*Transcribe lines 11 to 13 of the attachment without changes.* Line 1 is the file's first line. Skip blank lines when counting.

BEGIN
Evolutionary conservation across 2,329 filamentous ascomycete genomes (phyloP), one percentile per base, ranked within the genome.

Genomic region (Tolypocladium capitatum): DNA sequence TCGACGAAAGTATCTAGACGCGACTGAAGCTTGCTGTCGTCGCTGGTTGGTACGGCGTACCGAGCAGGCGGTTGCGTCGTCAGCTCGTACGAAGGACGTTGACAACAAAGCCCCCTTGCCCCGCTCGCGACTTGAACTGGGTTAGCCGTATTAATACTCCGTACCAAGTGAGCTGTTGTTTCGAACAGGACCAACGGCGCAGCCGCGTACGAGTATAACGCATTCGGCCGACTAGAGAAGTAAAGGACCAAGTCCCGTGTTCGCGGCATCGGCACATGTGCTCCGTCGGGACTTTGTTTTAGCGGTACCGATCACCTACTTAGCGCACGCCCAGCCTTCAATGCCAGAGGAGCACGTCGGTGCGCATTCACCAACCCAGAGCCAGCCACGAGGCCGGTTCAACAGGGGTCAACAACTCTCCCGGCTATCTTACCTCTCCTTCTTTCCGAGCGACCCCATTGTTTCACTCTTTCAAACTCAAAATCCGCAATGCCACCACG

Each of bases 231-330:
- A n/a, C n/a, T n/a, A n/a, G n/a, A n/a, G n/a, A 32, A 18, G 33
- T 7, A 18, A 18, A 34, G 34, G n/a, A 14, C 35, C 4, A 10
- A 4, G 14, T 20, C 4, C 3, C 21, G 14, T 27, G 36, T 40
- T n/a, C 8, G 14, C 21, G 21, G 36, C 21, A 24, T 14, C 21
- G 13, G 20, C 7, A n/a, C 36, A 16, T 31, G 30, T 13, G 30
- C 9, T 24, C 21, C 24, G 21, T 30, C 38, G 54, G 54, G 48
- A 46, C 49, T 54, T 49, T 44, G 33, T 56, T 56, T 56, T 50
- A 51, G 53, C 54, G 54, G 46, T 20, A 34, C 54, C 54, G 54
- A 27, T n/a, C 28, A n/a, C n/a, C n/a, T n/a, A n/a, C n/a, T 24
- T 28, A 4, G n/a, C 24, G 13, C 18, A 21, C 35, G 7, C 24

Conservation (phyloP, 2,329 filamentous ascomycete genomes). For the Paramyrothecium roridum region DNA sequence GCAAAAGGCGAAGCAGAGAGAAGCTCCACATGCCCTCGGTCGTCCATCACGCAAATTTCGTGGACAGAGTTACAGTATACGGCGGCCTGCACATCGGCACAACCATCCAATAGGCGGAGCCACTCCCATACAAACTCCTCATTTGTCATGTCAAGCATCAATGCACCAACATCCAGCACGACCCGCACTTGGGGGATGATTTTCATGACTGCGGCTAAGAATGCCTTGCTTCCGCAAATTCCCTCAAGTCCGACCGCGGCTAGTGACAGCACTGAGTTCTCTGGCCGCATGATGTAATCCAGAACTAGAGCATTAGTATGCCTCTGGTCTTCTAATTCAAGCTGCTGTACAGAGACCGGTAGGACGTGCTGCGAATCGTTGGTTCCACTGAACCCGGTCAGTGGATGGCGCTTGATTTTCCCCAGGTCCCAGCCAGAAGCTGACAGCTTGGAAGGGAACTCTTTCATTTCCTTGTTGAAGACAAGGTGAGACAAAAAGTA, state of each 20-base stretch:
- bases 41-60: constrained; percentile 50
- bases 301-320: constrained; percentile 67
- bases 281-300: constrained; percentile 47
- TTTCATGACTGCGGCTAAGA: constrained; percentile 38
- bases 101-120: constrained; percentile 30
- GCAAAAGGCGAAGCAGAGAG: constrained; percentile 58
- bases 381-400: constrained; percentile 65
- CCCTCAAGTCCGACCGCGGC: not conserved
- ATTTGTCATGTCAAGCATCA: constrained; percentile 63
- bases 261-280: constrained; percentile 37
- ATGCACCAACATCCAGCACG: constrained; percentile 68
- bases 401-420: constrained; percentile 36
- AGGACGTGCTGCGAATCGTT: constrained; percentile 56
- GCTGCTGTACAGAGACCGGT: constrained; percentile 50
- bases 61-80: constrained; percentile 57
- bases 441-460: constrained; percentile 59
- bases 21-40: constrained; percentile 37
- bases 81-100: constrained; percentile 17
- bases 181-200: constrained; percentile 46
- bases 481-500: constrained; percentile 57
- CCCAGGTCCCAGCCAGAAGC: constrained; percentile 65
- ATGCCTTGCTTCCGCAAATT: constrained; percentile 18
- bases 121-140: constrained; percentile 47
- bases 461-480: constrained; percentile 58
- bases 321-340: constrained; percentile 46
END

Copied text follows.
- A 51, G 53, C 54, G 54, G 46, T 20, A 34, C 54, C 54, G 54
- A 27, T n/a, C 28, A n/a, C n/a, C n/a, T n/a, A n/a, C n/a, T 24
- T 28, A 4, G n/a, C 24, G 13, C 18, A 21, C 35, G 7, C 24